Yet, it did enough to catch the attention of the major label Geffen, which threw its corporate ­muscle behind the band’s more tautly honed second album, Nevermind, on which Cobain’s existential rage and des­pair seemed to embody the angst of an entire ­gen­er­ation. Released in September 1991 – and featuring the band’s unimprovable line-up of Cobain, bassist Krist Novoselic, and drummer Dave Grohl – it stormed the charts on the back of an era-defining opening track, the slacker anthem Smells Like Teen Spirit, to shift more than 30 million copies around the world and place it among the 50 bestselling albums of all time.

Two years later, Nirvana followed it up with what would prove to be their final studio album. In Utero found Cobain reacting against his unexpected fame and fortune by amping up the sludgy brutality and emotional ennui – but the album still went on to sell 15 million copies, making it surely the most wilfully uncommercial album ever to hit such heights. To his adoring public, the troubled Cobain represented a pure shot of authenticity amid the shiny plasticity of pop culture; a hero for their times.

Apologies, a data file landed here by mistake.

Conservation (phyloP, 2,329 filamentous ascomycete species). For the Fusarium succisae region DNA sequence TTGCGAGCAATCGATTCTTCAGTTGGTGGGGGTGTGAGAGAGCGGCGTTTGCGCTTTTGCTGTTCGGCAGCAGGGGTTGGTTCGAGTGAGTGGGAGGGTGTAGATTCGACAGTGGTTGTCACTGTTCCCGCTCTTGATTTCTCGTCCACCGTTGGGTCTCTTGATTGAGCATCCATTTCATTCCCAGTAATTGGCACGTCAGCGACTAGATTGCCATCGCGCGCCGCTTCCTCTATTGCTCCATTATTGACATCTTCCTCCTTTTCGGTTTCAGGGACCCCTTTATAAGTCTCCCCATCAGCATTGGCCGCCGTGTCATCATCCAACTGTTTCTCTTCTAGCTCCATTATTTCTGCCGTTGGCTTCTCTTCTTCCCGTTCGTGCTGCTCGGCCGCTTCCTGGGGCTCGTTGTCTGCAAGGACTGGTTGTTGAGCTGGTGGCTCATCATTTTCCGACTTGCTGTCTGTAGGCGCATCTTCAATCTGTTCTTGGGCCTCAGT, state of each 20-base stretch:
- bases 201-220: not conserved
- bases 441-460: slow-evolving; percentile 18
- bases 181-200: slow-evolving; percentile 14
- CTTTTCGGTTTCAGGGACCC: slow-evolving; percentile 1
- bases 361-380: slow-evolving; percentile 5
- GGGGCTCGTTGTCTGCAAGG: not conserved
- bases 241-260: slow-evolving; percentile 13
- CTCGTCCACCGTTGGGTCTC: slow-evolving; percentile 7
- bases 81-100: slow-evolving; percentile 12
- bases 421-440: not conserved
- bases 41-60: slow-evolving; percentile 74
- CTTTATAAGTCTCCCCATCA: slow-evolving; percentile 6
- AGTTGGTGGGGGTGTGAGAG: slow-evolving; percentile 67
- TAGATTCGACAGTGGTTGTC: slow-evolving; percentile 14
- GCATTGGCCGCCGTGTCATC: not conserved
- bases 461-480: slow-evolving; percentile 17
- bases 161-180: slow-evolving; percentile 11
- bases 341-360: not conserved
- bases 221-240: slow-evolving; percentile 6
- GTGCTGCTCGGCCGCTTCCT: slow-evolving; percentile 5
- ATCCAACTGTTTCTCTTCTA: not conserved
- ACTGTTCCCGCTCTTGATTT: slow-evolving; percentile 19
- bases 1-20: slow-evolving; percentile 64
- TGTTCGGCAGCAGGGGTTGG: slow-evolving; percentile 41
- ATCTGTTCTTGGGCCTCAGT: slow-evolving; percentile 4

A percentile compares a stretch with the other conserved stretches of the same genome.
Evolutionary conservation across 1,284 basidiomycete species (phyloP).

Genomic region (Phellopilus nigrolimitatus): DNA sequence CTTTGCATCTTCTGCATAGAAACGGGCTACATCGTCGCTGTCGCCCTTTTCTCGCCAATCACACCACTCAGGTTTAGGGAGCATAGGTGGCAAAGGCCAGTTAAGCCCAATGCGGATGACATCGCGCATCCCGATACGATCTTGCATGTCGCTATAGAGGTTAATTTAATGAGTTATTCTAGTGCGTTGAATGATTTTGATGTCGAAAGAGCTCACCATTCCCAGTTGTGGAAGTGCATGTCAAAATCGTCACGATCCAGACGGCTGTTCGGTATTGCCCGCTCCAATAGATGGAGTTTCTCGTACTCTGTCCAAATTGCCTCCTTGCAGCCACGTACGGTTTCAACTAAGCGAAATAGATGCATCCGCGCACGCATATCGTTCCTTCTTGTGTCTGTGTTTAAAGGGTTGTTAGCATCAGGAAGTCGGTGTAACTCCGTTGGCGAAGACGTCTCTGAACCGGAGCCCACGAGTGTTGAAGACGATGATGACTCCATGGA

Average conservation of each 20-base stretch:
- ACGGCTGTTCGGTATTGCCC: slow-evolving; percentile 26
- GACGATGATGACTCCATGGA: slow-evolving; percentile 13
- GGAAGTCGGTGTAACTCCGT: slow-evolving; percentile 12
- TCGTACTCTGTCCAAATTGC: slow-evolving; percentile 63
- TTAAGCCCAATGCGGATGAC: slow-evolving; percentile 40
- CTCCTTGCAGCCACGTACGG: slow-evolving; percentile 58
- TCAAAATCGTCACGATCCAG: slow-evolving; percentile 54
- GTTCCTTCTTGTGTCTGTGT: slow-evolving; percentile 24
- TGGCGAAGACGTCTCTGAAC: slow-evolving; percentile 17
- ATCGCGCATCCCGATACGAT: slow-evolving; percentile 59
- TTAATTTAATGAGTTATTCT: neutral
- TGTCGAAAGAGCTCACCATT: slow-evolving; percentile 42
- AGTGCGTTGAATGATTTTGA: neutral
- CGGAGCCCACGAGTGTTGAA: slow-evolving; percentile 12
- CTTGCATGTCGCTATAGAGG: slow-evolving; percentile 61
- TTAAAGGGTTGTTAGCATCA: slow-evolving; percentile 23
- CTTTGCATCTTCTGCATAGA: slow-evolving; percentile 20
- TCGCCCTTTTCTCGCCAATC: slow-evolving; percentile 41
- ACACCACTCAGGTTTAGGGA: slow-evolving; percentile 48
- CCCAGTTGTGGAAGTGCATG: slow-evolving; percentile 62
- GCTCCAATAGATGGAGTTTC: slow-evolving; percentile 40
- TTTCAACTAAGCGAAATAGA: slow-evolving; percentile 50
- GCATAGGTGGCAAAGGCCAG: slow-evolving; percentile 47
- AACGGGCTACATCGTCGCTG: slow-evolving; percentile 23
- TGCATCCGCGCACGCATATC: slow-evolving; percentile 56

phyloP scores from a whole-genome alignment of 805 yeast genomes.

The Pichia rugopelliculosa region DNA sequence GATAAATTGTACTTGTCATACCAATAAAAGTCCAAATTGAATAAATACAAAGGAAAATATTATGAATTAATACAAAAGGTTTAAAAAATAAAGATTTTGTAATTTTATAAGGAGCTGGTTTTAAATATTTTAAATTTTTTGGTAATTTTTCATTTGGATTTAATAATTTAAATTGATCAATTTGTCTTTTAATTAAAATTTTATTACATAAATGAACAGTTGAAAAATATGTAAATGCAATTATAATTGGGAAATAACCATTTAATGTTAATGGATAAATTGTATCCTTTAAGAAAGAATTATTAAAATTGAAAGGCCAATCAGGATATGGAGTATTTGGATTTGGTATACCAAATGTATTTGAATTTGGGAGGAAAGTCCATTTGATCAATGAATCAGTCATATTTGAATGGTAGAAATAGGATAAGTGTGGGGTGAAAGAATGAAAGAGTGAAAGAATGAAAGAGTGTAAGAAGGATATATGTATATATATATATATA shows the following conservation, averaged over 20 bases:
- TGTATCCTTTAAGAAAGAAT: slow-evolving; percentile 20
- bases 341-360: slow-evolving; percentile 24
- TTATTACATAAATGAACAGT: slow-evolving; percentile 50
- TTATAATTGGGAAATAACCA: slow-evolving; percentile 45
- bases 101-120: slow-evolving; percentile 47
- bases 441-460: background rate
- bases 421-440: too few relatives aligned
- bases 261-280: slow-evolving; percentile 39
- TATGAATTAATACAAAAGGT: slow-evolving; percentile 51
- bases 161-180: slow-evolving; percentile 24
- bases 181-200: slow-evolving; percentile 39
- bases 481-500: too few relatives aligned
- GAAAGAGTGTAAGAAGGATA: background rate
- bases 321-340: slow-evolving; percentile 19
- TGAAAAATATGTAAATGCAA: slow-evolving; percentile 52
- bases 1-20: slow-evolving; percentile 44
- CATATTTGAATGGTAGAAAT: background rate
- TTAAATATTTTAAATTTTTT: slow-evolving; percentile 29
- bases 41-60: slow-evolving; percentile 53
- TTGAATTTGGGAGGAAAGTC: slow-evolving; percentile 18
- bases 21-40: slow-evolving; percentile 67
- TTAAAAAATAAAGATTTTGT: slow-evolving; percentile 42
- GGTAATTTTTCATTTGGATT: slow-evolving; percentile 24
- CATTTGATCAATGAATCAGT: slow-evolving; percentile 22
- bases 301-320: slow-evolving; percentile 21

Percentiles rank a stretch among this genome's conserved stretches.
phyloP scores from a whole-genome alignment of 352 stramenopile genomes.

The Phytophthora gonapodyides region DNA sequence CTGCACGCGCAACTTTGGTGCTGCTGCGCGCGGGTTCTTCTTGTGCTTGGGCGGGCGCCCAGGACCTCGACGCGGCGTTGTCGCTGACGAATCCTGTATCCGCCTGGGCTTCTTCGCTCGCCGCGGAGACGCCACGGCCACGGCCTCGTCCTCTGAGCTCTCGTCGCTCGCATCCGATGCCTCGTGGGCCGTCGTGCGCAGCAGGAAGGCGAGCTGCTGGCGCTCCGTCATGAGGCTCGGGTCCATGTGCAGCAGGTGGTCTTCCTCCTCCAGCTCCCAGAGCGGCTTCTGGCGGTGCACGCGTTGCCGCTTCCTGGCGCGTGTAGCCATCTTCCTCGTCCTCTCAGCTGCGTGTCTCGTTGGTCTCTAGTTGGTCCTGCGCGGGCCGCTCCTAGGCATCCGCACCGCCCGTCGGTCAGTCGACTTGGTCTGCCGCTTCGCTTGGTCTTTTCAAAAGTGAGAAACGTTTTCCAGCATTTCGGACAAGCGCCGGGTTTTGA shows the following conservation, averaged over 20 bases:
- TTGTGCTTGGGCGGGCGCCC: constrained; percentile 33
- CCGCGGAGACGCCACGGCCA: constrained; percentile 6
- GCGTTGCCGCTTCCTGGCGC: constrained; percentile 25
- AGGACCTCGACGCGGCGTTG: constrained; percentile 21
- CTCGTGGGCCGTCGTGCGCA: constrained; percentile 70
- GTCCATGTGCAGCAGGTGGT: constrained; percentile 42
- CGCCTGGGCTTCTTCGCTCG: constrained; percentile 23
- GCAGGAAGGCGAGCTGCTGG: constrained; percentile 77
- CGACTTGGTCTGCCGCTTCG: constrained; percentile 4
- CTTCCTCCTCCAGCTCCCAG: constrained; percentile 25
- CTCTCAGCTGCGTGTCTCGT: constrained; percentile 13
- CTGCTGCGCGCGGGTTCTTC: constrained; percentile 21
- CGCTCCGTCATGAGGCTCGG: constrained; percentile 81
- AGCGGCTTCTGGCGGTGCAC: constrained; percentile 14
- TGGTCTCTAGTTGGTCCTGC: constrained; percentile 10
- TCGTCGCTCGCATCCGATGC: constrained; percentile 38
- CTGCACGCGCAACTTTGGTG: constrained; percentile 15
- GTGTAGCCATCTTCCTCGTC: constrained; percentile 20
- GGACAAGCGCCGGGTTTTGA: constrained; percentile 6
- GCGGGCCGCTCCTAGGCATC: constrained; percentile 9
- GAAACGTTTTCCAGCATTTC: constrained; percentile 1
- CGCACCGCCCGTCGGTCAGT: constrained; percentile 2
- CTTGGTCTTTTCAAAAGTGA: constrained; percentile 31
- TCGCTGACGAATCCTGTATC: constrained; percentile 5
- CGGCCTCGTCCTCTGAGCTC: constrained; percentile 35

This April 1994 photo provided by the Seattle Police Department shows items found at the scene of Kurt Cobain's suicide, in Seattle. The image has never before been released. Police spokeswoman Renee Witt said Thursday, March 20, 2014, that several rolls of undeveloped film were found when a detective re-examined the Cobain case recently. (AP Photo/Seattle Police Department)
This April 1994 photo provided by the Seattle Police Department shows items found at the scene of Kurt Cobain's suicide. Credit: Uncredited/AP